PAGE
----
• Nextcloud 12: The bigger, better, in-house small business cloud
    It's not even been a year since Frank Karlitschek, co-founder and former CTO of ownCloud, forked ownCloud into Nextcloud. Since then, this do-it-yourself, open-source Infrastructure-as-a-Service (IaaS) cloud has become increasingly popular. Now, its latest version, Nextcloud 12, the program is adding more Software-as-a-Service (SaaS) features.
  • The Spirit of Open Source
  • What happened to Mastodon after its moment in the spotlight?
    More than a month later, the buzz over Mastodon has quieted. But though it may not be making headlines, the service continues to grow.
  • Mozilla: One Step Closer to a Closed Internet
    We’re deeply disheartened. Today’s FCC vote to repeal and replace net neutrality protections brings us one step closer to a closed internet. Although it is sometimes hard to describe the “real” impacts of these decisions, this one is easy: this decision leads to an internet that benefits Internet Service Providers (ISPs), not users, and erodes free speech, competition, innovation and user choice.
  • The eternal battle for OpenStack's soul will conclude in three years. Again
    After six years as a formal project, OpenStack has survived numerous raids and famines and now finds itself in a not-too-weird space of being boring, on-premises infrastructure. That is, “boring” in the good way of focusing on what users want and fixing existing problems, only chasing shiny objects – cough, PaaS, cough, containers, cough, orchestration – as much as needed.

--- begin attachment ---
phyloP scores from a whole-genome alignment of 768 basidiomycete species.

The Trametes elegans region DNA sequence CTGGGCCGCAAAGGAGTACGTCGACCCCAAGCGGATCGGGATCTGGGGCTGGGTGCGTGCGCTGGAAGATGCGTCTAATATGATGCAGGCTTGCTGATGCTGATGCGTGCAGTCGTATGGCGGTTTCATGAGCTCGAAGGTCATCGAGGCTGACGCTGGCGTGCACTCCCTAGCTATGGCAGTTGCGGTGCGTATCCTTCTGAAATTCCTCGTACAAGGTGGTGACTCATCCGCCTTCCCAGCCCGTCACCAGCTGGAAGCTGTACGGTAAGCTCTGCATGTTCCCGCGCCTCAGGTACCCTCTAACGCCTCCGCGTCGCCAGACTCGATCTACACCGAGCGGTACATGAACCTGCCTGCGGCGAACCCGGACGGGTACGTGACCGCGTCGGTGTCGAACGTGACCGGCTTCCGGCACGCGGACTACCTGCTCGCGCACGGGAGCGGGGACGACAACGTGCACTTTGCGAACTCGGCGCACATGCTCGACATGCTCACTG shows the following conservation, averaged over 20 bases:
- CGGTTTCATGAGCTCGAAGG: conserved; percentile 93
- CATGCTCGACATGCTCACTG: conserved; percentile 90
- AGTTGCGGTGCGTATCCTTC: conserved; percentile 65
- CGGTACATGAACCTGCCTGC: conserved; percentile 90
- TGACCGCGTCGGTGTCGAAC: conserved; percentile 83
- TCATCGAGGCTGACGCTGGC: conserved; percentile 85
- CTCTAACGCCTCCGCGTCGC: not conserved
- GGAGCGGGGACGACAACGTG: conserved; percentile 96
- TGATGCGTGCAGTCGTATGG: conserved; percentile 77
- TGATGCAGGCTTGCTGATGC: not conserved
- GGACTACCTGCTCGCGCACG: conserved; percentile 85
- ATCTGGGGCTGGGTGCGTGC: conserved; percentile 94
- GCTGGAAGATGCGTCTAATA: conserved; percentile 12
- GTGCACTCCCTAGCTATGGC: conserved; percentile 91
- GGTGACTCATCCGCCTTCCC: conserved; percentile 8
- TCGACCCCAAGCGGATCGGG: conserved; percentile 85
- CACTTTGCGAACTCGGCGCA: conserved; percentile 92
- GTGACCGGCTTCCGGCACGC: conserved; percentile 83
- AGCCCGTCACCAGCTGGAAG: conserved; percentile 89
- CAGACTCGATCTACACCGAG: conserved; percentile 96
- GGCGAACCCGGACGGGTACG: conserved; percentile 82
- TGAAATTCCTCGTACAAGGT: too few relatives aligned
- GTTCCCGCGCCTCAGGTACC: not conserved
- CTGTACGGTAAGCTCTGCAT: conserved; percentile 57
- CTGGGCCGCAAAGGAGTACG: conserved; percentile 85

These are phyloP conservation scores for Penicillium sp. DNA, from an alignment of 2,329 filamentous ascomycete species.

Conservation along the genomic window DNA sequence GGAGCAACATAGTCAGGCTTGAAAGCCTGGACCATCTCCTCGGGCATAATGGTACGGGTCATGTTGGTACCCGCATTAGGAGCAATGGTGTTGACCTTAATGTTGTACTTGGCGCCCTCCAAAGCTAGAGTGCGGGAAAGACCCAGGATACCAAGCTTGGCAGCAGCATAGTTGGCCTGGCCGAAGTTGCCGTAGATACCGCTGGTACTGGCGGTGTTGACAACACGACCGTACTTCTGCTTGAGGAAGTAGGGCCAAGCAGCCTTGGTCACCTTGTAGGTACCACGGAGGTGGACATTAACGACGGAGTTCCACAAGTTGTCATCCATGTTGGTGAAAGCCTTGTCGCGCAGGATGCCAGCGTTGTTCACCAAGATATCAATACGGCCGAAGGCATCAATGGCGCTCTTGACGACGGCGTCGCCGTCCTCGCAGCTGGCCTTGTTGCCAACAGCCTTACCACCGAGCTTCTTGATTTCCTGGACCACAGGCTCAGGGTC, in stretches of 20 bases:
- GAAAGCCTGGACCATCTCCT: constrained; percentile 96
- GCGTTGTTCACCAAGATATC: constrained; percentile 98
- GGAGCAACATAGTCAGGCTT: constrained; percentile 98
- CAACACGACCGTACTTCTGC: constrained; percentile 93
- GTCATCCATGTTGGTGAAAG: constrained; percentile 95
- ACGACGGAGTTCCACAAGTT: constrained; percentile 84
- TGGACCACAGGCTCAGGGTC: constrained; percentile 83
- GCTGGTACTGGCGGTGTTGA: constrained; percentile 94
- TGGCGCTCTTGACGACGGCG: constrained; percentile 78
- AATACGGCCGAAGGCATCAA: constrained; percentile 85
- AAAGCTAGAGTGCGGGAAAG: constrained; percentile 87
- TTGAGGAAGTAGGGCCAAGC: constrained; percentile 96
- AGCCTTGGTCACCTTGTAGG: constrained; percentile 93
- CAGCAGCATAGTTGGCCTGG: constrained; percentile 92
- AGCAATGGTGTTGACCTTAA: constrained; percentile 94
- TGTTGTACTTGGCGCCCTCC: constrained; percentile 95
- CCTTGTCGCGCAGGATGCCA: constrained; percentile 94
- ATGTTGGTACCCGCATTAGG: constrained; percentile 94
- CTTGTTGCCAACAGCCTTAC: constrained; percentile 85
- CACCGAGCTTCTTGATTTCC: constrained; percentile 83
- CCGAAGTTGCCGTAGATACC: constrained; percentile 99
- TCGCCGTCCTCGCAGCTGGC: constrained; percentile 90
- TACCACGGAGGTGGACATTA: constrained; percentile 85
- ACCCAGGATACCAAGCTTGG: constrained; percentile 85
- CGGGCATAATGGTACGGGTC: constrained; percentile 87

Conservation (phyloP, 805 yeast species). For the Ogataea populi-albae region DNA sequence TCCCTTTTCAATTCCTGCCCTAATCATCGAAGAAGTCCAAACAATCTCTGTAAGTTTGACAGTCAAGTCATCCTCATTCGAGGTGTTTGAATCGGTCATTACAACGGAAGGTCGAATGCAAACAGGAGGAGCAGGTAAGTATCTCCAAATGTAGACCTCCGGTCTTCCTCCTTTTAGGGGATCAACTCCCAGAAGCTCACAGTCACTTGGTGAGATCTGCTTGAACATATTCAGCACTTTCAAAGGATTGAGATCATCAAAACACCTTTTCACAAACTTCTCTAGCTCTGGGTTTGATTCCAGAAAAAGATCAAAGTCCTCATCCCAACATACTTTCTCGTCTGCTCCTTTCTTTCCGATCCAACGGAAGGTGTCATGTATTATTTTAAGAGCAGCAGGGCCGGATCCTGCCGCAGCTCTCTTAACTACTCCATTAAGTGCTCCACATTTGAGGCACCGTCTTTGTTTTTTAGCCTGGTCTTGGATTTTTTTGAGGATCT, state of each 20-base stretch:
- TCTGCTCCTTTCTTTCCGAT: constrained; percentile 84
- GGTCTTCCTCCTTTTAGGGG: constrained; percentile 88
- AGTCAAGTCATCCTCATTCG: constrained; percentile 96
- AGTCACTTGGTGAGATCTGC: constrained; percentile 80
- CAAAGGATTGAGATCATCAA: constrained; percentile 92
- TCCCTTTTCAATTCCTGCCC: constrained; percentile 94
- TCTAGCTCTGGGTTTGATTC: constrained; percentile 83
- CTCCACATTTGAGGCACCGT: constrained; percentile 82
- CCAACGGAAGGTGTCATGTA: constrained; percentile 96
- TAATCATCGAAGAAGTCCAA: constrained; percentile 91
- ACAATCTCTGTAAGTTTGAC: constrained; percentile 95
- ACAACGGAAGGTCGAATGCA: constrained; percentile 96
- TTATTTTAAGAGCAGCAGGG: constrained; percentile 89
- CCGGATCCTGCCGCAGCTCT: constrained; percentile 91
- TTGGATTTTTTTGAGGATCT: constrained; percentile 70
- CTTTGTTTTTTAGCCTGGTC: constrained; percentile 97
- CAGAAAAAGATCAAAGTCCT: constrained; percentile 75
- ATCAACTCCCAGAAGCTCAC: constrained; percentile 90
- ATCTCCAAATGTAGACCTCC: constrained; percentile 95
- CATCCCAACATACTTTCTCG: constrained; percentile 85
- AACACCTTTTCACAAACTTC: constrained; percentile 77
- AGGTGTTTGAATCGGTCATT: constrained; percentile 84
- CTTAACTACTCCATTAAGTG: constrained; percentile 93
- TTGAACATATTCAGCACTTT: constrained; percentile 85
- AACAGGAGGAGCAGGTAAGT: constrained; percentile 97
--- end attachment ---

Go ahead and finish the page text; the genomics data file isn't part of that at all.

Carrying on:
• With version 2.0, Crate.io’s database tools put an emphasis on IoT
    Crate.io, the winner of our Disrupt Europe 2014 Battlefield, is launching version 2.0 of its CrateDB database today. The tool, which is available in both an open source and enterprise version, started out as a general-purpose but highly scalable SQL database. Over time, though, the team found that many of its customers were using the service for managing their machine data and, unsurprisingly, decided to focus its efforts on better supporting those clients.
  • NewSQL CockroachDB Ready for Prime Time
    There's a new open source database on the block. Although it has a name that will most likely make you cringe for the first dozen or so times you hear it -- CockroachDB -- I have a feeling that if it isn't already on your radar, it will be soon.
  • Windows 10 S Won't Support Fedora, SUSE Linux, and Ubuntu
  • Manage Linux servers with a Windows admin's toolkit [Ed: Well, the solution is learning GNU tools, not relying on proprietary stuff with back doors from Microsoft]
  • FreeBSD quarterly status report
  • openbsd changes of note 622